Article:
I read this yesterday on the CMA site (a closed group for mosaic artists around the world), and with permission from the writer of the piece, artist Dee Ruff of Black Cat Mosaics, I share it with you:
"Thought-provoking ideas from my garden...how do you want to be perceived as an artist?
Thomas Merton: "Love is our true destiny. We do not find the meaning of life by ourselves alone — we find it with another."
On this unseasonably cool, comfortable, low humidity morning, a few blossoms were calling to me from our gardens and so I took a brief walk about the yard and cut some to bring inside to enjoy. While in the gardens, I started thinking about how we have this one yellow rose (here when we moved in), and how it forms beautiful tight buds. However, the buds stay tight, do not open, and then eventually die or occasionally get eaten by insects. And then I gazed around to notice how many of the other flowers actually do open, sometimes very wide, making them more vulnerable, but also sharing their beauty and the luscious wisdom of nature for all to enjoy. Some of them even go the extra mile... freely spreading seeds around, sharing their beauty so that in a later season others can create loveliness in a similar way. These newcomers won't be the initial blossom, but similar, and continuing to add beauty to our world.
And then I started to reflect on some things I have quietly observed or noted in the way the art world sometimes functions..not just mosaic art, but art in general. It is kind of fascinating, all of these different backgrounds, egos, techniques and expertise. I have encountered, either personally or in cyberspace forums/groups, professional artists, amateur artists, galleries, and teachers recently, and many seem to fit into the same two patterns...the tight yellow rose bud or the open flowers. The ones who are like the rose are probably driven to behave this way by fear, ego, insecurity, or thinking that the only way to be ultimately successful is to charge money for absolutely everything they share or do. The ones who are like the open flowers (and especially if they are like the seed scattering kind) feel secure enough to openly share in many ways through their art, their experience, their talents and gifts. They know that while income is important and necessary, sharing, giving and love can come back to add much more to their lives than they ever imagined.
I have had a chance over the past year to explore CMA more thoroughly...the videos, the "tutorials," the discussions during Chat, and the pleasure of folks sharing details about techniques, materials, works in progress, etc. I have occasionally encountered some "tight rose bud types" but more often I am in awe at the open sharing and the kindness. Solly sharing his "mosainting" technique in wide open detail, the folks jumping in on the "Help!" group, Chris Emmert and K. Knickerbocker taking the time to send me private emails to assist me in using epoxy grout for the first time, and Karen D. for her great advice and encouragement. And the list goes on and on...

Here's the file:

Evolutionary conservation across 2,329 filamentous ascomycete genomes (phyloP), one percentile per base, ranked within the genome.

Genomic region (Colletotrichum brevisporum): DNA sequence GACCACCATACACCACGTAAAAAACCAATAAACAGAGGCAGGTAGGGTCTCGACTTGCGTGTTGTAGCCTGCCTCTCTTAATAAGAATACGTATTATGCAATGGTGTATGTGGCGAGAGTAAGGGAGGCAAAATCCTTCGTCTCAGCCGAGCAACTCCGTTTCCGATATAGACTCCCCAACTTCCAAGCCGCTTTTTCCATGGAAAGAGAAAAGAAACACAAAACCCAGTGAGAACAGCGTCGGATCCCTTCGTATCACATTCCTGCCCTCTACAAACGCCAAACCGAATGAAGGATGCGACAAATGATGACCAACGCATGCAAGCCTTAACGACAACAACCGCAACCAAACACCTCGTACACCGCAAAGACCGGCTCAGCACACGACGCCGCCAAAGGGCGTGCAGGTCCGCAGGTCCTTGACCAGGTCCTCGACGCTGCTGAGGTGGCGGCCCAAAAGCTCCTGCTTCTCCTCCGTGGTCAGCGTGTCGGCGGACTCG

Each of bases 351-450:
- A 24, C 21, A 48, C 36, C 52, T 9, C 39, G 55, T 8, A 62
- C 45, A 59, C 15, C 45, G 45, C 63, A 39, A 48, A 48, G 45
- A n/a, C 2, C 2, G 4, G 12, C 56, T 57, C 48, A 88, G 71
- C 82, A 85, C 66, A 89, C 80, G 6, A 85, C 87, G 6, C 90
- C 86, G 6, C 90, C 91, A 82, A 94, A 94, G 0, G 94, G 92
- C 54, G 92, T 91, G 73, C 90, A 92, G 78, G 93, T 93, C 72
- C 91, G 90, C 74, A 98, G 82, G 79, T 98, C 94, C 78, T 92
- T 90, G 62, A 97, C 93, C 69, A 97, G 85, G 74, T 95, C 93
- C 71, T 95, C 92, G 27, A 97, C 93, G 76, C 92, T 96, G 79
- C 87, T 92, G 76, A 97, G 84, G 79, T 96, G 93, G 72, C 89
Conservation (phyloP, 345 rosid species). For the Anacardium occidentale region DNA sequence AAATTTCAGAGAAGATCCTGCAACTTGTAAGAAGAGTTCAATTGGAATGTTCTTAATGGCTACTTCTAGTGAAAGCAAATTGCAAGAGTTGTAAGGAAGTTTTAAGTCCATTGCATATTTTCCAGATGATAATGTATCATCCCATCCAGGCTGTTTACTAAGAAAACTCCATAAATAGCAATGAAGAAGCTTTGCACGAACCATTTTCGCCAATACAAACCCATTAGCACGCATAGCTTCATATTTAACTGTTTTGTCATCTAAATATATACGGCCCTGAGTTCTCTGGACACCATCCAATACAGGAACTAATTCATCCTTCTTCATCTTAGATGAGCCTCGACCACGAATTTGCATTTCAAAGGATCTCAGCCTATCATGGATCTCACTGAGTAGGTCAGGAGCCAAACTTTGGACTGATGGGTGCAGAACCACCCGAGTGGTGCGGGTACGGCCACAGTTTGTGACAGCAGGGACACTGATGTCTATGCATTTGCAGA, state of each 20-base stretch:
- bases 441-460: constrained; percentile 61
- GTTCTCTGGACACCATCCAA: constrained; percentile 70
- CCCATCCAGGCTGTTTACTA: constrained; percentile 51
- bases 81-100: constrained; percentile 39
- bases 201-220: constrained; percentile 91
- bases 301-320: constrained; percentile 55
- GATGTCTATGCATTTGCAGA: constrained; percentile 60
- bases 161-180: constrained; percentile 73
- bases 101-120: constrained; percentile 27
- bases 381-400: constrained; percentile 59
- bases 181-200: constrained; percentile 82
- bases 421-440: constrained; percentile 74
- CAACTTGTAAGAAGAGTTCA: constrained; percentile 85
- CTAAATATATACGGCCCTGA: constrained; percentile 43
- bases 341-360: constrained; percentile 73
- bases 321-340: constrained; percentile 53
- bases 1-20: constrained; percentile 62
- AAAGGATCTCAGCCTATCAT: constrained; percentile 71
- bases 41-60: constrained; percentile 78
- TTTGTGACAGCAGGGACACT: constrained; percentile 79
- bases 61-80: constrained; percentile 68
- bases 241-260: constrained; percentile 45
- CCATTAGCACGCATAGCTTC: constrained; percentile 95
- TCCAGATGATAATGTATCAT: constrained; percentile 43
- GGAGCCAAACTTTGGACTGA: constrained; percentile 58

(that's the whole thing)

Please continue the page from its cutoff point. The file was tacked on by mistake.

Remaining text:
I'm feeling very grateful this morning!"
What a lovely way to describe the way people share (or not) their knowledge. When I started out, and Facebook was small and without power, there was a great Yahoo Group, the Mosaic Artist Org which is still going, with international artists sharing their expertise willingly. You could post a comment, or question, then from around the world would come answers - which adhesive works best in what situation, where to visit mosaics in Barcelona, what tile for outdoor projects etc. It has a great search facility, so you can access old posts, and a heap of other files too. The other site was Flickr, posting up my images, getting positive comments and critiques where required from other artists, and reciprocating.
Through these two sites, I established a network of mosaic artist 'friends' around the world. This has been added to by my being a more active member of BAMM (British Assoc for Modern Mosaic), so getting info and support where required.
Facebook, in my opinion seems to be much more self-centred, a great place to post your images and get a lot of 'lovely', 'great' type comments, or likes, but in reality, there are a lot of people on Facebook who post their own work without dialogue with others, it is not a two-way street, which I often find frustrating on some of the mosaic pages and groups. And in addition, due to the timeline nature of its set-up, you could have a great discussion about appropriate fixings for a type of board, but when you want to find it again, it is so far down the timeline that it becomes inaccessible.
That being said, a lot of my cyber mosaic friends use all of the above, so we have dialogue on different levels! And within the UK, I am trying to meet a lot of them in the flesh, so to speak!
My comment to the post on the CMA site was:
I am a californian poppy - beautiful to look at but a pain in the a**e to get rid of! i have a scatter gun approach to it all, flitting like a butterfly all over the place (with different materials), but give me a rubbish tip and I am happy as a bumblebee! (using recycled materials).
my husband just commented that i am actually a Venus Fly Trap!
I love what I do, think I have found my own style and materials, learnt a lot from others, and happy to share my knowledge and to enthuse others in mosaic art.